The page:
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  • Jolene Roehlkepartain

Being Hopeful and Positive During the Pandemic

Updated: Apr 3, 2020

As COVID-19 races around the world making people sick, it’s easy to get overwhelmed, panicked, and helpless. But many people are stepping up. Along with the very bad news, there’s also hopeful and positive news.

People helping people—In an apartment complex in Portland, Oregon, tenants created a “helping list,” giving names of neighbors, emails, and phone numbers of those willing to buy groceries for others. In Columbus, Ohio, two elementary-school children perform cello concerts on the front porches of their neighbors. In Minneapolis, people have hung encouraging signs on trees, created positive sidewalk messages, and hanging up messages in windows that people see as they walk outside.

People connecting with others—People are calling each other and connecting through Google Hangouts, FaceTime, Zoom, and other digital platforms. Steve Hartman of the CBS Evening News has been giving Kindness 101, a free, 30-minute, online class to children to learn and act with kindness ( After the first week, children sent notes to the front-line workers: those working in health-care, essential stores, sanitation, delivery people, etc. Separated high-school students in Chino Hills, California, created a 3-minute YouTube video, singing “Over the Rainbow” Around the world, residents have placed stuffed teddy bears in their windows so that walkers (especially children) can go on “bear hunts” when they go outside.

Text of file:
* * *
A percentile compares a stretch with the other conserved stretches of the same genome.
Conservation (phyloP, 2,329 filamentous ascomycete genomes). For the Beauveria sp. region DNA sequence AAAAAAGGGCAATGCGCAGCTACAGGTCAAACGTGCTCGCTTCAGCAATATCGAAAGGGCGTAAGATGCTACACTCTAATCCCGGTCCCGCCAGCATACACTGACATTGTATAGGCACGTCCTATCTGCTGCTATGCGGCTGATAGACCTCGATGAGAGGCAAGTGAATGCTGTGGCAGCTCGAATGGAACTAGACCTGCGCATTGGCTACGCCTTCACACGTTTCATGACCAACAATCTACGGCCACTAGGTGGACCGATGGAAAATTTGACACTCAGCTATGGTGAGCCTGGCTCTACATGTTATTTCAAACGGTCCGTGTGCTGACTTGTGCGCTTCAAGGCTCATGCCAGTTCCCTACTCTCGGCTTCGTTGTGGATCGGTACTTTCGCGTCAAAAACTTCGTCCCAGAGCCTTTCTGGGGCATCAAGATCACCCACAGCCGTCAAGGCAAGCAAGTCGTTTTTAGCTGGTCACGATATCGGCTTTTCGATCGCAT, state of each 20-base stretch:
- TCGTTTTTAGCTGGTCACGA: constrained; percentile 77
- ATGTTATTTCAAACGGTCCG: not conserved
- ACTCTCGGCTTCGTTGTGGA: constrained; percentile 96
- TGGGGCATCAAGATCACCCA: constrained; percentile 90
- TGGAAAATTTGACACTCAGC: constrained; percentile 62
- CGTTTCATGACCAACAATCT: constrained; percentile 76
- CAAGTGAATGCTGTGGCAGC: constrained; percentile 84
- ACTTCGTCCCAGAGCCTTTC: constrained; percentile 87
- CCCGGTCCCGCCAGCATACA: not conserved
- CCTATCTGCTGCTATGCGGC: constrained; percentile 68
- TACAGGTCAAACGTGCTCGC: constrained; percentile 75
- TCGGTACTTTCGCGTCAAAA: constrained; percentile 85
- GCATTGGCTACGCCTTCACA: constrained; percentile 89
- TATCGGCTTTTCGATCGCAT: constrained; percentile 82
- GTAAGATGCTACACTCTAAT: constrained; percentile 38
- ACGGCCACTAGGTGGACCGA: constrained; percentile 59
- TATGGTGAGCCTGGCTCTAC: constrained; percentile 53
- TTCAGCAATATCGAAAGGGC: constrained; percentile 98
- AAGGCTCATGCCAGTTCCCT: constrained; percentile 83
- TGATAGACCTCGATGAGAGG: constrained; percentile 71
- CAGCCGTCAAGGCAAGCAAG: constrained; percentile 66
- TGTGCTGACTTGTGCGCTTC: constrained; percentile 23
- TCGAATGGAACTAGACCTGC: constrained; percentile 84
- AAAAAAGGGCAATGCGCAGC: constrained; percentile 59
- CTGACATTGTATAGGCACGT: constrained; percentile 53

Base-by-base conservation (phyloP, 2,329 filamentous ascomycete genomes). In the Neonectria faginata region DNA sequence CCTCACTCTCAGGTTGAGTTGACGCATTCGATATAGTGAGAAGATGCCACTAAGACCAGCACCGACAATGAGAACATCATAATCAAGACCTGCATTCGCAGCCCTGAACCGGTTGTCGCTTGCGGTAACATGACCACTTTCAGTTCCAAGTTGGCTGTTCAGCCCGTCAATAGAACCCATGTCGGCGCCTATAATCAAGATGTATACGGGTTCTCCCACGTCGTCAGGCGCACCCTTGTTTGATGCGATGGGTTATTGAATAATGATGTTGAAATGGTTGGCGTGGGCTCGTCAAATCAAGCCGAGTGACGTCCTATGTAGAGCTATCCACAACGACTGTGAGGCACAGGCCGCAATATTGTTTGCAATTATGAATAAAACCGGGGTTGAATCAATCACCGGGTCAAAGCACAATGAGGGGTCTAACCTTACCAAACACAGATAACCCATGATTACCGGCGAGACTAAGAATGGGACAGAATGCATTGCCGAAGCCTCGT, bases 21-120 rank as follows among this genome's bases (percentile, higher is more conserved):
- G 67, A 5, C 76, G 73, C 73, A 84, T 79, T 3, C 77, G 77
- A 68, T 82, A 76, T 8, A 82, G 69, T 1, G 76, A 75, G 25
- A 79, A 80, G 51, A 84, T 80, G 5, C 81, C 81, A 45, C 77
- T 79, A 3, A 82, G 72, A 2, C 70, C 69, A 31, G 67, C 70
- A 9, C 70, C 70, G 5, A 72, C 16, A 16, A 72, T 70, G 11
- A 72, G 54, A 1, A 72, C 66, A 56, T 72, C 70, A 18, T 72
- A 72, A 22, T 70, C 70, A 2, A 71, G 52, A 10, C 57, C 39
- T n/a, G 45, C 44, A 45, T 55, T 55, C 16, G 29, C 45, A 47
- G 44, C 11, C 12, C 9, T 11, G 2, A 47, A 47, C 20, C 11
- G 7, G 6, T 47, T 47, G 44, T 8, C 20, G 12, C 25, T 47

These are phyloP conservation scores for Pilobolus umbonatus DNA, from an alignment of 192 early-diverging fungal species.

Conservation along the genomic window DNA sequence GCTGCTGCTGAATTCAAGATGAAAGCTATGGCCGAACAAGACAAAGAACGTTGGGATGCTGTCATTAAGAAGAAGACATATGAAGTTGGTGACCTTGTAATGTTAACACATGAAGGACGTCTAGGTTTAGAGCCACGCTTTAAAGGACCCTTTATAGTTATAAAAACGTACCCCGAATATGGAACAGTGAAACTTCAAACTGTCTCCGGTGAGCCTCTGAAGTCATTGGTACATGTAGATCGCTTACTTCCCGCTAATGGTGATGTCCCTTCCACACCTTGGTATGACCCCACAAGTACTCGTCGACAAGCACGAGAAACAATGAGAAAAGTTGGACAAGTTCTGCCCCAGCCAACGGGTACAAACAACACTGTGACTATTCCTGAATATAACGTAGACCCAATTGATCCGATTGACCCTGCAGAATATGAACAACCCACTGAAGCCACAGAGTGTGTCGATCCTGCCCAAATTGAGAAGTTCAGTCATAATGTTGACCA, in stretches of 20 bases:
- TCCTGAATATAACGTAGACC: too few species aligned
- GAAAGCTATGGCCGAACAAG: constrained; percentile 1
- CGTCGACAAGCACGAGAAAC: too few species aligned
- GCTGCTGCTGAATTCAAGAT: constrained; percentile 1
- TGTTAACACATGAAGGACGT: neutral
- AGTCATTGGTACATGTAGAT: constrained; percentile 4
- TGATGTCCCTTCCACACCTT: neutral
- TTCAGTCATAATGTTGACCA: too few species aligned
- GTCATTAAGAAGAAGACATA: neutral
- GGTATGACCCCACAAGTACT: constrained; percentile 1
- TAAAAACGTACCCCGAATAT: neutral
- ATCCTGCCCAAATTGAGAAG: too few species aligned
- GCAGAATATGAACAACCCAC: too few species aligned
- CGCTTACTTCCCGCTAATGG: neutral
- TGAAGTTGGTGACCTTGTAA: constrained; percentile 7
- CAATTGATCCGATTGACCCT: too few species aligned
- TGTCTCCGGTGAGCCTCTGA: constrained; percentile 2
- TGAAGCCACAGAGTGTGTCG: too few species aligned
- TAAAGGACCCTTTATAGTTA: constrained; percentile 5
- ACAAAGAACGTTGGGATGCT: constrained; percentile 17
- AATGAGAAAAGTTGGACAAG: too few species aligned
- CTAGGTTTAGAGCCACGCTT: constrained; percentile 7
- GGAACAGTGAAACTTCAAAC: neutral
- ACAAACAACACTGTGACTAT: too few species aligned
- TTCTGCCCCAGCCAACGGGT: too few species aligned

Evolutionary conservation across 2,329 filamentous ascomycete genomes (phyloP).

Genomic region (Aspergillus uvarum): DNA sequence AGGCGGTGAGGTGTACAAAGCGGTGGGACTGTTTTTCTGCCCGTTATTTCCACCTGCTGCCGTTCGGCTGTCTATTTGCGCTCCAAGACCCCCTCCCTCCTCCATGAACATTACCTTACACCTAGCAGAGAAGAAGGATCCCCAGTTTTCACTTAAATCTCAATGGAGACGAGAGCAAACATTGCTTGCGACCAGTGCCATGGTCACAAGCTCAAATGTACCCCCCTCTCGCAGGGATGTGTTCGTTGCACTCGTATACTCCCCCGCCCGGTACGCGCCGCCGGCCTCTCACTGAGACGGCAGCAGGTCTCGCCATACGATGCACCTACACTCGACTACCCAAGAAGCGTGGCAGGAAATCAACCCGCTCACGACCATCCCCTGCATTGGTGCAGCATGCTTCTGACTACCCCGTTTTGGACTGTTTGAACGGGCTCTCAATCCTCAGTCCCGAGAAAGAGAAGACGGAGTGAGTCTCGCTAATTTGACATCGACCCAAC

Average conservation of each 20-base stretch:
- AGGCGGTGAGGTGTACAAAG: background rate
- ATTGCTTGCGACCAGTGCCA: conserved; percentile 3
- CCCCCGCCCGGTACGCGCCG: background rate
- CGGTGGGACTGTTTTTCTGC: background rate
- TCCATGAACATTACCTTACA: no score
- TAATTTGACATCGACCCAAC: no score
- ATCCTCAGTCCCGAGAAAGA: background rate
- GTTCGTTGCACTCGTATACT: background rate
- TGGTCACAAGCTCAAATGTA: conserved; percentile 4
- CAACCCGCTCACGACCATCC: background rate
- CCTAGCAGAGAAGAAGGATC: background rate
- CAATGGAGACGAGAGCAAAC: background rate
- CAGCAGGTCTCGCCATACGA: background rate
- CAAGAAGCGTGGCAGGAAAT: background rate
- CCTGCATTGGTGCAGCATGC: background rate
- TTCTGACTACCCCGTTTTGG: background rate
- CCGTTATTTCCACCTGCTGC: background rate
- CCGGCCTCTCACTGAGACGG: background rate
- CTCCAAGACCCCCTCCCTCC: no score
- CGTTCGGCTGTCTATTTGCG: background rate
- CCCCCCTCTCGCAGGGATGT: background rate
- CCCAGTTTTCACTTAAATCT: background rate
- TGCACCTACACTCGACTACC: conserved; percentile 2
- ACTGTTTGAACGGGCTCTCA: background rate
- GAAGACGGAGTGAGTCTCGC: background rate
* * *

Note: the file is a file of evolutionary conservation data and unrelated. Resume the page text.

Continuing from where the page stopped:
People working to make a positive difference—Doctors are racing to treat the sick (even though there isn’t a known treatment yet), discover a vaccine, and learn as much as they can about the virus in order to treat and prevent it from getting worse ( Some leaders are giving consistent messages and making tough decisions to protect people. These are monumental tasks, and I’m grateful to those working around the clock to do these things.

Do whatever you can to care for yourself while remaining hopeful and positive. Yes, sometimes that mean you need to vent about what’s deeply bothering you, but don’t stay in that place too long. I’ve been journaling about a lot of those issues while taking action to connect in positive ways and focusing on the stories of hope. A few times a week, I post a photo on social media of beautiful places I’ve been. One friend hosts an afternoon tea each afternoon. Another posts a joke every day on social media to everyone’s delight.

What small thing can you do to bring some hope during these very trying times?

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